No matter how many times I’ve heard so, being focused on just one or two interests will not give you as many opportunities as you would need. You have to expand your channels. It is good to have a plate to enjoy, but the fuller, the better: you have more for you and for those around you. My behavior hasn’t changed much since the beginning of quarantine, because I’ve continued networking on my own and filling my passions with all the instruments I can afford. What has devastated me, mentally, is the ability to actually meet people in person. However, this is a universal feeling for the majority. I had made specific plans to attend events and complete bureaucratic procedures in the months of March, April, and May, very important ones for an international student (OPT application, apartment hunting, job and volunteering positions to look after). This is already complicated for an American citizen, but just imagine for an international student or immigrant, especially if they are here with no family, property, or full financial independence. Still, I manage to recognize what I have and not have, and work through my strengths.

Even though my current situation isn’t the most desirable one, I’m considerate and open to listen other experiences. Here are the things I’ve been doing to be active in my own civic engagement, while preserving my energies for myself and look out for my own challenges:

  • I am supporting fitness and literary businesses. I am doing this because I have friends who work in these fields and their services happen to fall under my most passionate interests. I follow a few and specific fitness pages and instructors, like the ones at Trifecta, as well as independent literary start-ups, which can provide books suggestions, uplifting messages, and financial tips, like Booked ‘N Busy.
  • Making sure to tune in some new music and podcasts, so that I can support and discover new artists and podcasters. Some of them are Sky’s music via @yhungsky and Dolce Thompson’s podcast “The Raw Dosage.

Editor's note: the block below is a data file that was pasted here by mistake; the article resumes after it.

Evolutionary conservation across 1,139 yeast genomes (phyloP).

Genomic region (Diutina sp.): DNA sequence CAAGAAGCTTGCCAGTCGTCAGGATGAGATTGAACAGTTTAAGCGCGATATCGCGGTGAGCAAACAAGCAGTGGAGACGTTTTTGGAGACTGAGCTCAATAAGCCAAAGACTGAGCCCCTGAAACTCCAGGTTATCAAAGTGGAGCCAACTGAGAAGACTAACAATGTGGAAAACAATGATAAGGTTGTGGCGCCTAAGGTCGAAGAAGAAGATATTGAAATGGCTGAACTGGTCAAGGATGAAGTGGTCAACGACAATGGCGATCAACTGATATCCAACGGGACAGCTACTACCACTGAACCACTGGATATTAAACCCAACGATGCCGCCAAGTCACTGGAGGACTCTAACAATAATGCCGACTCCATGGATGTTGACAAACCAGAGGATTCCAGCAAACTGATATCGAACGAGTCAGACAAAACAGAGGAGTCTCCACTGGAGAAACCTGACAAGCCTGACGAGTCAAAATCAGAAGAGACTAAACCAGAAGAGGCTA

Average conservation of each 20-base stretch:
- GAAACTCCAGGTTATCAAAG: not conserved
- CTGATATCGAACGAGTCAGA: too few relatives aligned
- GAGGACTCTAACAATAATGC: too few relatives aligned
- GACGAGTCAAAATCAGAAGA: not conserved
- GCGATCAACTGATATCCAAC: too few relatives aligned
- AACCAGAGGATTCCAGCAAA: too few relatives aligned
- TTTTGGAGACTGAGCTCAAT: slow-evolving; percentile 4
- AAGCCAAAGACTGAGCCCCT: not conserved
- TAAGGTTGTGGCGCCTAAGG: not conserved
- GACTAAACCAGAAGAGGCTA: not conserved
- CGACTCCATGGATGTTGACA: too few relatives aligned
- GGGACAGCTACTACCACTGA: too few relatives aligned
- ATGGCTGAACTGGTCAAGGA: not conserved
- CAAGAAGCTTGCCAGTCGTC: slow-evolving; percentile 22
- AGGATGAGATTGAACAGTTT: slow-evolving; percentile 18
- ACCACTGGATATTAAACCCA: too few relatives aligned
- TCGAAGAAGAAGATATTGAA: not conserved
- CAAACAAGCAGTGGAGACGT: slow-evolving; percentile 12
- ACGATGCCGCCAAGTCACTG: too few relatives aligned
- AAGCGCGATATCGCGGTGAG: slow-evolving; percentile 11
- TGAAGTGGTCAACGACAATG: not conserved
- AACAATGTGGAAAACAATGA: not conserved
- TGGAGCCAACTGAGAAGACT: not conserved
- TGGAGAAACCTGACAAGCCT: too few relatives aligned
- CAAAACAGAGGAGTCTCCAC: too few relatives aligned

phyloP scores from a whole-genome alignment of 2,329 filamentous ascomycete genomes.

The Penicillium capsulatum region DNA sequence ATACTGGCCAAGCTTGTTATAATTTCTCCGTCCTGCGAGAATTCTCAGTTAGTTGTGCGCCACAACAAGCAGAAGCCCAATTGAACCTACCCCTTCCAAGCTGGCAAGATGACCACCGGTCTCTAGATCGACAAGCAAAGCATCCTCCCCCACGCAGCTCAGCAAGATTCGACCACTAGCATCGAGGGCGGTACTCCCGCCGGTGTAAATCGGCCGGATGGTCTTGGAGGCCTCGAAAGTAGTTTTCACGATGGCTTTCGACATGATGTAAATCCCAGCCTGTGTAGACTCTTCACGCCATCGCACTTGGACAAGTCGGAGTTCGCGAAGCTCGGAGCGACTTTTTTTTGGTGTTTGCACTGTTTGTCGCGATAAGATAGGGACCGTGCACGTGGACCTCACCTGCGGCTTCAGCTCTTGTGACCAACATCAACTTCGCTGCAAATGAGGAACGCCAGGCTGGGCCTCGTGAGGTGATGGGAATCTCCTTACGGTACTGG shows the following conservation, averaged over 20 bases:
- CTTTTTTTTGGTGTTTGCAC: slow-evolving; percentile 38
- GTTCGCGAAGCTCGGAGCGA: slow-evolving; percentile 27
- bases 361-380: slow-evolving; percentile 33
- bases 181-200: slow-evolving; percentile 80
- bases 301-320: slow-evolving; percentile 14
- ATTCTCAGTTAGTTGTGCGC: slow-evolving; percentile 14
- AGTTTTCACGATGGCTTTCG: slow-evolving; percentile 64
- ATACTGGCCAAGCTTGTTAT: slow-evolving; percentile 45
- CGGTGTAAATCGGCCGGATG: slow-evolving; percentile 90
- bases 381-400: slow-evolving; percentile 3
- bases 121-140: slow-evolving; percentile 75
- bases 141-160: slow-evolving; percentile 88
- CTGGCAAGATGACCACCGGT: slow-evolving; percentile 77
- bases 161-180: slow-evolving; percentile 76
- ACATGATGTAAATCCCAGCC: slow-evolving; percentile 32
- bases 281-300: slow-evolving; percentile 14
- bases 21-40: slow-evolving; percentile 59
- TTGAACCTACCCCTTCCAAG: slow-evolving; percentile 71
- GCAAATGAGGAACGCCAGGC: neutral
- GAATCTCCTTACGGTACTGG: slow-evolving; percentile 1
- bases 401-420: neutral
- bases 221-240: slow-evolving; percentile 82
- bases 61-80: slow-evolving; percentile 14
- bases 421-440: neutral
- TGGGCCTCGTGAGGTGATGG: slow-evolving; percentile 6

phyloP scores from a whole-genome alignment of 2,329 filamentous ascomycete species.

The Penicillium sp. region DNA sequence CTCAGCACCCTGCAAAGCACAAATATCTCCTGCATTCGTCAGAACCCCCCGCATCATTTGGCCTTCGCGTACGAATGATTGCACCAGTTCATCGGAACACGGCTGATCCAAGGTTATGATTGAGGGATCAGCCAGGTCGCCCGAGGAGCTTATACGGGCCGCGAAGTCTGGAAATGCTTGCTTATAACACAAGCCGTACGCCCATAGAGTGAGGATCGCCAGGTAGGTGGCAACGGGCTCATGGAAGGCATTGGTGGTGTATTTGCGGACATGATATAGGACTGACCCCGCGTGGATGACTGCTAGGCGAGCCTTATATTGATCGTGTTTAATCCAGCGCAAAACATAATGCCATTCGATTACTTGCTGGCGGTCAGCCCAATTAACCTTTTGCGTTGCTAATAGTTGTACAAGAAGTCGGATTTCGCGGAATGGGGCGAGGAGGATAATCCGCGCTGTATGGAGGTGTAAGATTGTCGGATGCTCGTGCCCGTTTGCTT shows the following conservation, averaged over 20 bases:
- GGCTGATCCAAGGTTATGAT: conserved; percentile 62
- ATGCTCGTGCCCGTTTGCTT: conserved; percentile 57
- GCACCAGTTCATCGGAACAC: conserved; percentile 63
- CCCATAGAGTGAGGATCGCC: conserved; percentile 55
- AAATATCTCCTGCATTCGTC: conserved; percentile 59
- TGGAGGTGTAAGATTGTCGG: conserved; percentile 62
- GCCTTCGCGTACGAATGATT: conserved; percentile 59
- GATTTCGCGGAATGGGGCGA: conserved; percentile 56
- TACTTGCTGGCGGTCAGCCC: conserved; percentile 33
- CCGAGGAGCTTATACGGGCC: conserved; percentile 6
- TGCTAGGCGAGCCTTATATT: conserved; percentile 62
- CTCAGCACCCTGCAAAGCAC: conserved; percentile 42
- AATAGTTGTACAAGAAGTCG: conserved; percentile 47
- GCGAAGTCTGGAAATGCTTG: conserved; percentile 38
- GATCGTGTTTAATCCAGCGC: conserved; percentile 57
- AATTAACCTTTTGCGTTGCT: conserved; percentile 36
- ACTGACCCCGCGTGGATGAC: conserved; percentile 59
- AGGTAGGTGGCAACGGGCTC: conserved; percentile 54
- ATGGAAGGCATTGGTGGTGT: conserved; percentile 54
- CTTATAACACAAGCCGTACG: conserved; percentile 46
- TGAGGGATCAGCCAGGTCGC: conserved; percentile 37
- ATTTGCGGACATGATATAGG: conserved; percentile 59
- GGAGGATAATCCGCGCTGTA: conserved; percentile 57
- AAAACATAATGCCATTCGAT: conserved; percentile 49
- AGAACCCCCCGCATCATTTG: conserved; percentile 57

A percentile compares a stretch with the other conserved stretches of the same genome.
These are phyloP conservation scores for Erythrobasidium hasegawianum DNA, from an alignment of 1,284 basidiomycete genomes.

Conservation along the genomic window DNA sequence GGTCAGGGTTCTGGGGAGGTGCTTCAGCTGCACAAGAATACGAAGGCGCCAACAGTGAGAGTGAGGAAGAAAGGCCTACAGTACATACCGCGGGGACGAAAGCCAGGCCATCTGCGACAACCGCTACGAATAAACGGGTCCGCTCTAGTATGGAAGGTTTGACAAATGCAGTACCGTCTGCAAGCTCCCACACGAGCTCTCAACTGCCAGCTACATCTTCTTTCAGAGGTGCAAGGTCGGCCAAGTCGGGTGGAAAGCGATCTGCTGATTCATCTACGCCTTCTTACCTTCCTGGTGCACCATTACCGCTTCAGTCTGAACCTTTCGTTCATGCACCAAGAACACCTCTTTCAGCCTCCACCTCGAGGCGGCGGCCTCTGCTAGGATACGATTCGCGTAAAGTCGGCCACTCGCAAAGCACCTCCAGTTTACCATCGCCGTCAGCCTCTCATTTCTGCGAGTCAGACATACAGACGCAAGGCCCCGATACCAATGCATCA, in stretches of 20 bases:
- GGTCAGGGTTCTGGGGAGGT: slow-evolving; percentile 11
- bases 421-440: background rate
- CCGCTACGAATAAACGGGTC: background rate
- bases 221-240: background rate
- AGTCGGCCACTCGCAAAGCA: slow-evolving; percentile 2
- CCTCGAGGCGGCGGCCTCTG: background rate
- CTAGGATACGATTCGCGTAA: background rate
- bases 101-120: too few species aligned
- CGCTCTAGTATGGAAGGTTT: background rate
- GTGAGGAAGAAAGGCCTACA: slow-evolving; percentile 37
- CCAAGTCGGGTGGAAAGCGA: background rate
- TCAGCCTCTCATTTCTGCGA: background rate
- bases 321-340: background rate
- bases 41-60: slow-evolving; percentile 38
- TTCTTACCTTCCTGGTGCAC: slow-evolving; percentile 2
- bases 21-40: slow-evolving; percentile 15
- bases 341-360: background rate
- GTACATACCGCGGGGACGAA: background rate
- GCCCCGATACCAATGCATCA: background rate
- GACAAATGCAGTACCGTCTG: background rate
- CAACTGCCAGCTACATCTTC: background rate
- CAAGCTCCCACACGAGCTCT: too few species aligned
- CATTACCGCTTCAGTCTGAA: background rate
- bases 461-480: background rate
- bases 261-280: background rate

• Establishing a routine with selected portions of time in front of the laptop, with my phone in my hands, at the kitchen cooking, and other activities. Variety is key, especially if you’re alone and you have no one else to rely on checking on your time management.
  • Giving myself a treat by ordering some food online. Living in a suburban area with no transportation leaves me to little choice, especially if I can’t reach any groceries on my own whenever I can. I give myself a budget with which I try to navigate the week and with that amount I allow myself a dish or two with which I can support a local business in my area.
  • Reading the news and making sure to stay connected with my fellow journalists, writers, social activists, professors, and mentors. My school provides online courses until the end of the semester, and since most of my classes are related to my minor in Civic Engagement, I tend to stay as much connected and educated as possible among those who can provide me relevant news in the media and fashion industries. Now more than ever I am fully invested in politics, with which I have always had an on and off relationship. This last fact proves my privilege, because my abscence in knowing the exact current dynamics has slowed me down in the past, while learning other academic stuff. I had the luxury to go to school and to be financially educated to manage my own savings, but I was never on top of the news like these times. As somber as it might sound, this quarantine has been an opportunity to stay more virtually connected with topics I would tend to give less attention to.

Staty tuned and drink your water,


the curly flower

2 Replies to “The quarantine check: how you and others are dealing with COVID-19”